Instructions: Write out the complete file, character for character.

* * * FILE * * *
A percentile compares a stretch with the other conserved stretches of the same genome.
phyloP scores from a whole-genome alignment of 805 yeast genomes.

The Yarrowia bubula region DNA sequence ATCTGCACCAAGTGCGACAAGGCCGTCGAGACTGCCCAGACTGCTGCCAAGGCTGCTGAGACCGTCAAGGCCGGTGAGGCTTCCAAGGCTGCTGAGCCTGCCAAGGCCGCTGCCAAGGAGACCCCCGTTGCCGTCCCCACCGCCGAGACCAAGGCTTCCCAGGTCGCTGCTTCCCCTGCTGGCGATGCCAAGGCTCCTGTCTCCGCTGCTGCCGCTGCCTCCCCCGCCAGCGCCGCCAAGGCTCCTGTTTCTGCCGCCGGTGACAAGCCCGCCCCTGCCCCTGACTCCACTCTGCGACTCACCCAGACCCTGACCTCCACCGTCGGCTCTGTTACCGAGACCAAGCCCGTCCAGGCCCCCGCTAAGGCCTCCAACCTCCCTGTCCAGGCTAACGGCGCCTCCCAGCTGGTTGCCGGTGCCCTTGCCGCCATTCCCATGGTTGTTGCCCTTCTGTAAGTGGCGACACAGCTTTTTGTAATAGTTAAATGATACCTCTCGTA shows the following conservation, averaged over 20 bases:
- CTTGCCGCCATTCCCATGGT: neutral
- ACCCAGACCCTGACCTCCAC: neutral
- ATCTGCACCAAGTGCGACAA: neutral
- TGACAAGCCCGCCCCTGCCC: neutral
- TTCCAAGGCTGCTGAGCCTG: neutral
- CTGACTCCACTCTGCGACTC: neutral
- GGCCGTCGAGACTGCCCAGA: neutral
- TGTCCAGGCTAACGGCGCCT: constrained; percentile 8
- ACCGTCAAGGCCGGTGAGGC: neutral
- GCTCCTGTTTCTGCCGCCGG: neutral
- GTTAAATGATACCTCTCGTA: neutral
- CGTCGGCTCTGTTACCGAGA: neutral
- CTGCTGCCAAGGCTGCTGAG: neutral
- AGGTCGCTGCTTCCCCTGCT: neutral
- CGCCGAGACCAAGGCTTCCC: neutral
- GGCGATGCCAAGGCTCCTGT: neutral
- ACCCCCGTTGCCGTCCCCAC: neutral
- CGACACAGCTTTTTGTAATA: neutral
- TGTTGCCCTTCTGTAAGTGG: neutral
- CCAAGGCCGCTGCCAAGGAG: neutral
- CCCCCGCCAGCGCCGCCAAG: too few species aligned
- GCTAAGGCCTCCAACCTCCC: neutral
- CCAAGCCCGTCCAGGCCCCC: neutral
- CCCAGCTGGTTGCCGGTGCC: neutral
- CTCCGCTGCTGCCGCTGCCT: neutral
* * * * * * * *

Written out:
A percentile compares a stretch with the other conserved stretches of the same genome.
phyloP scores from a whole-genome alignment of 805 yeast genomes.

The Yarrowia bubula region DNA sequence ATCTGCACCAAGTGCGACAAGGCCGTCGAGACTGCCCAGACTGCTGCCAAGGCTGCTGAGACCGTCAAGGCCGGTGAGGCTTCCAAGGCTGCTGAGCCTGCCAAGGCCGCTGCCAAGGAGACCCCCGTTGCCGTCCCCACCGCCGAGACCAAGGCTTCCCAGGTCGCTGCTTCCCCTGCTGGCGATGCCAAGGCTCCTGTCTCCGCTGCTGCCGCTGCCTCCCCCGCCAGCGCCGCCAAGGCTCCTGTTTCTGCCGCCGGTGACAAGCCCGCCCCTGCCCCTGACTCCACTCTGCGACTCACCCAGACCCTGACCTCCACCGTCGGCTCTGTTACCGAGACCAAGCCCGTCCAGGCCCCCGCTAAGGCCTCCAACCTCCCTGTCCAGGCTAACGGCGCCTCCCAGCTGGTTGCCGGTGCCCTTGCCGCCATTCCCATGGTTGTTGCCCTTCTGTAAGTGGCGACACAGCTTTTTGTAATAGTTAAATGATACCTCTCGTA shows the following conservation, averaged over 20 bases:
- CTTGCCGCCATTCCCATGGT: neutral
- ACCCAGACCCTGACCTCCAC: neutral
- ATCTGCACCAAGTGCGACAA: neutral
- TGACAAGCCCGCCCCTGCCC: neutral
- TTCCAAGGCTGCTGAGCCTG: neutral
- CTGACTCCACTCTGCGACTC: neutral
- GGCCGTCGAGACTGCCCAGA: neutral
- TGTCCAGGCTAACGGCGCCT: constrained; percentile 8
- ACCGTCAAGGCCGGTGAGGC: neutral
- GCTCCTGTTTCTGCCGCCGG: neutral
- GTTAAATGATACCTCTCGTA: neutral
- CGTCGGCTCTGTTACCGAGA: neutral
- CTGCTGCCAAGGCTGCTGAG: neutral
- AGGTCGCTGCTTCCCCTGCT: neutral
- CGCCGAGACCAAGGCTTCCC: neutral
- GGCGATGCCAAGGCTCCTGT: neutral
- ACCCCCGTTGCCGTCCCCAC: neutral
- CGACACAGCTTTTTGTAATA: neutral
- TGTTGCCCTTCTGTAAGTGG: neutral
- CCAAGGCCGCTGCCAAGGAG: neutral
- CCCCCGCCAGCGCCGCCAAG: too few species aligned
- GCTAAGGCCTCCAACCTCCC: neutral
- CCAAGCCCGTCCAGGCCCCC: neutral
- CCCAGCTGGTTGCCGGTGCC: neutral
- CTCCGCTGCTGCCGCTGCCT: neutral